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Senate Dem 58   GOP 41   Ties 1
House Dem 257   GOP 178  

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PW logo Court Declares Franken the Winner Most Americans Disagree with Cheney
Quote of the Day Battle Over NY-20 Absentee Ballots Escalates
Ford Will Not Run for Tennessee Governor Moore Mulls Another Bid in Alabama

News from the Votemaster

Franken Wins Minnesota Senate Race     Permalink

The three-judge panel overseeing the Minnesota Senate election contest has unanimously ruled that the November 4th election was run correctly and impartially and that Democrat Al Franken got the most legal votes and should be seated in the United States Senate. Franken got 312 votes more than Republican Norm Coleman. Although Coleman, who was ahead on election night, then asked Franken to concede for the good of the people of Minnesota, it is expected that he will not concede. Instead he will probably appeal to the Minnesota Supreme Court. If he loses that case, he may appeal to the federal courts. Of course, dragging this case out longer will make him look like a sore loser and may hurt him in any future run for public office. So he has to balance the Republican Party's desire to avoid seating Al Franken at all costs vs. his own potential future, as, say, a gubernatorial candidate.

Legal experts who have read the court's decision say that it discusses the points Coleman will have to make in his appeal and rebuts them convincingly. See, for example, a posting by election law specialist, Prof. Rick. Hasen. Senate majority leader Harry Reid (D-NV) said that no attempt will be made to seat Franken until after the Minnesota Supreme Court has ruled on the case (or Coleman concedes).

This case has now dragged on for 5 months. In a metaphysical way, one might ask if the courts are a better place to determine the winner of elections than the state elections boards, whose mission that is. Probably a good case could be made to have elections end when the duly authorized election authority has declared a winner. Those people probably know the election law (as well as the facts) better than any judge. While it is tough to lose an election by less than 0.1%, somebody has to win and somebody has to lose and there is little reason to believe that judges can make this determination better than the election authority.

Murphy Has a 25-Vote Lead in NY-20     Permalink

Another election almost assuredly heading for court is the special election in NY-20 to fill the seat vacated by Kirsten Gillibrand when she was appointed senator. Currently Democrat Scott Murphy leads Republican Jim Tedisco by 25 votes, with thousands of absentee ballots yet to be counted. Like the Minnesota race, this one could also drag on for months.

Permalinks Now Added to News Items     Permalink

Due to popular request, a permalink will be added to each news item from now on. If you are a blogger and want to link to a news item, just click on its permalink to get the permanent URL.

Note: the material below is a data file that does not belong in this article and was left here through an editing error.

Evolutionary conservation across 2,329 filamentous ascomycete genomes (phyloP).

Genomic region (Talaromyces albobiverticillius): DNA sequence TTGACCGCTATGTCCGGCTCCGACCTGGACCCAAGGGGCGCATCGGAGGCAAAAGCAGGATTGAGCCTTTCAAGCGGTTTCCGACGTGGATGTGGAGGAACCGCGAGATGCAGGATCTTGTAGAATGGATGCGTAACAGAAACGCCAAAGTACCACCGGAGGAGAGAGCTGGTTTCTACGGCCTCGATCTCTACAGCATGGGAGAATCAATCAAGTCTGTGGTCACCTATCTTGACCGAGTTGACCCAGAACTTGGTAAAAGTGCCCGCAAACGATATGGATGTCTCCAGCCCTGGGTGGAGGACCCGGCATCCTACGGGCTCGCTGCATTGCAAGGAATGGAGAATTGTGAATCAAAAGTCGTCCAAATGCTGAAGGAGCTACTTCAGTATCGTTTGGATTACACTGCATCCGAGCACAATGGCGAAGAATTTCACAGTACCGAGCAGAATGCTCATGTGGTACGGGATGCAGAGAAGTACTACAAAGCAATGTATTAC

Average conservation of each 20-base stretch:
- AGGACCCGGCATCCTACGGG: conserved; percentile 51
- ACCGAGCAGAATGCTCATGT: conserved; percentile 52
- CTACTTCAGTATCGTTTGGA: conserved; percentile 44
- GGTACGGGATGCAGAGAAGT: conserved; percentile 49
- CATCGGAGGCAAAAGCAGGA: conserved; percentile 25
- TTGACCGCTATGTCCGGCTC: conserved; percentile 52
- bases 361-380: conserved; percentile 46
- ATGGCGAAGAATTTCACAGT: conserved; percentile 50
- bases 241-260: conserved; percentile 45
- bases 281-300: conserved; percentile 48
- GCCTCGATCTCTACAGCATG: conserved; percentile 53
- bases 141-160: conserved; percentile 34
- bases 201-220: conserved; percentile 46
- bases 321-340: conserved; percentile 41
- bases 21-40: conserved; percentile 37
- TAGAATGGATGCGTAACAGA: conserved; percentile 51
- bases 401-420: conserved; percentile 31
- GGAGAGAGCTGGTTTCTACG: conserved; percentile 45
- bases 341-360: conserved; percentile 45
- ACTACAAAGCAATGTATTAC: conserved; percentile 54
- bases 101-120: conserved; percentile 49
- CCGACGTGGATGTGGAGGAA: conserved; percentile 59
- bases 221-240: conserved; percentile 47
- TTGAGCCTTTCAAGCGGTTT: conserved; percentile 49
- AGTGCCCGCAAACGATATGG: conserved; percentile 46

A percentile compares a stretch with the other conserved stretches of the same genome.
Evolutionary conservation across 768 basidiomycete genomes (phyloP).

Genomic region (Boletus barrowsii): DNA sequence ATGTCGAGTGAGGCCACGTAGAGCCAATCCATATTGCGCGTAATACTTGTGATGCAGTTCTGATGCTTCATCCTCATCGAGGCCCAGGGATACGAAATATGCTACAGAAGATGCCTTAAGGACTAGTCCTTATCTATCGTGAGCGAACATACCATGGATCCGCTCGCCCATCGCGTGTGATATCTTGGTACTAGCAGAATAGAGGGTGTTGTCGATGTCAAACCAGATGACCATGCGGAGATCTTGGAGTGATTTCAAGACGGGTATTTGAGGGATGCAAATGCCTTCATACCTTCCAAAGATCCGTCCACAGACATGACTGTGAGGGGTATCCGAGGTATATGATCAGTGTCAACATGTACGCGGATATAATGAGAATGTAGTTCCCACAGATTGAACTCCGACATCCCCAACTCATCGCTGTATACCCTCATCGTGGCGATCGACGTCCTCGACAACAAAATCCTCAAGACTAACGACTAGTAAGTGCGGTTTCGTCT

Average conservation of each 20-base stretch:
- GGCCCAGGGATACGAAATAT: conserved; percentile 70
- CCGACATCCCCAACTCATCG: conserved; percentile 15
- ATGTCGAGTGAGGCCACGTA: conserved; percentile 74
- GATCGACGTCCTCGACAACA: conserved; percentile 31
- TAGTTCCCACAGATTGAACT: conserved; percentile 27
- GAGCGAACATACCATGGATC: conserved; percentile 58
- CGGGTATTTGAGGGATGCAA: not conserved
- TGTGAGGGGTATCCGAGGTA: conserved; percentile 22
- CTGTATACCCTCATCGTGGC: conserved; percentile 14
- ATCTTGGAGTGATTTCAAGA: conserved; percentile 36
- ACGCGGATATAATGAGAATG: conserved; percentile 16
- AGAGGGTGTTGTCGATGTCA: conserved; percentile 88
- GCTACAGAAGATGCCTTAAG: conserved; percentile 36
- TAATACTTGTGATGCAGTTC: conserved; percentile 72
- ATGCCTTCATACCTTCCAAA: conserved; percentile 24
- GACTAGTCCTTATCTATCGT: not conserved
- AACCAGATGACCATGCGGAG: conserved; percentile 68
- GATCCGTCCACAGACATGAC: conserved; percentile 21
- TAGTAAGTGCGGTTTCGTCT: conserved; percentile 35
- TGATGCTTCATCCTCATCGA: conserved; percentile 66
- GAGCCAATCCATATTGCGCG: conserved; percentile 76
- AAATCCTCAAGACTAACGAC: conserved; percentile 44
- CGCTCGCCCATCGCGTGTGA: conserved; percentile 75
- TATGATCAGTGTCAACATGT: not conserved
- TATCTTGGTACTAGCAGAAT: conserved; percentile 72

Final Batch of Governor's Races     Permalink

Our survey of the 2009/2010 governors' races comes to an end today with the Pacific Coast races. A link to the complete collection of them is now on the menu below the map. Individual Senate, House, and Governors races will be updated when there is a significant change in any of them.


Incumbent Challenger Notes
Sarah Palin

no D

Gov. Sarah Palin (R-AK) is almost assuredly eyeing a presidential run in 2012. For her, the question is she better off (1) being governor, (2) being senator, or (3) none of the above. If she decides that being governor is best, all she has to do it run. She'll win easily. The disadvantage of running as governor is that she is far from Iowa and even farther from New Hampshire. Makes it hard to campaign. If she wanted to be senator, she would have to beat Sen. Lisa Murkowski (R-AK) in what would be a nasty primary, but she has already ruled that out.


Challenger Challenger Notes
no D

no R

Open seat. Term-limited Gov. Ted Kulongski (R-OR) won't be on the ballot in 2010, but the Democrats have no shortage of candidates, including Secretary of State Bill Bradbury, Rep. Peter DeFazio, and state Senate President Peter Courtney. The Republicans have few feasible candidates here. Obama won the state in a landslide and an incumbent Republican senator was sent packing, so even without knowing the candidates, it is clear the Democrat has the edge.


Challenger Challenger Notes
no R

no D

Open seat. Gov. Arnold Schwarzenegger (R-CA) is term limited so the biggest prize of all in terms of possibilities to gerrymander House districts is up for grabs. Sen. Dianne Feinstein (D-CA) ran for governor in 1990 and lost but if she tries again she'll probably win. The Republicans have nobody to go up against her. If she opts out, it gets murkier. Jerry Brown (D), son of a former governor, who himself has already served two terms as governor, has hinted he may run again. But so have Los Angeles mayor Antonio Villaraigosa (D), San Francisco mayor Gavin Newsom (D), and a star-studded cast of extras. On the Republican side, the main candidates seem to be Meg Whitman, a former CEO of eBay and the state insurance commissioner, Steve Poizner. Given the Democratic lean of the state, both of these would be swimming upstream against any of the leading Democrats, but especially against Feinstein.


Challenger Challenger Notes
no R

no D

Open seat. While it is hard for Republicans to win anything in Hawaii, term-limited Gov. Linda Lingle (R-HI) managed to pull it off twice. But she will be a tough act for another Republican to follow in this very blue state. Lt. Gov. James Aiona (R-HI) will try, but the odds favor one of the Democrats, which include Rep. Niel Abercrombie, former representative Ed. Case, Honolulu mayor Mufi Hannemann and various state legislators.

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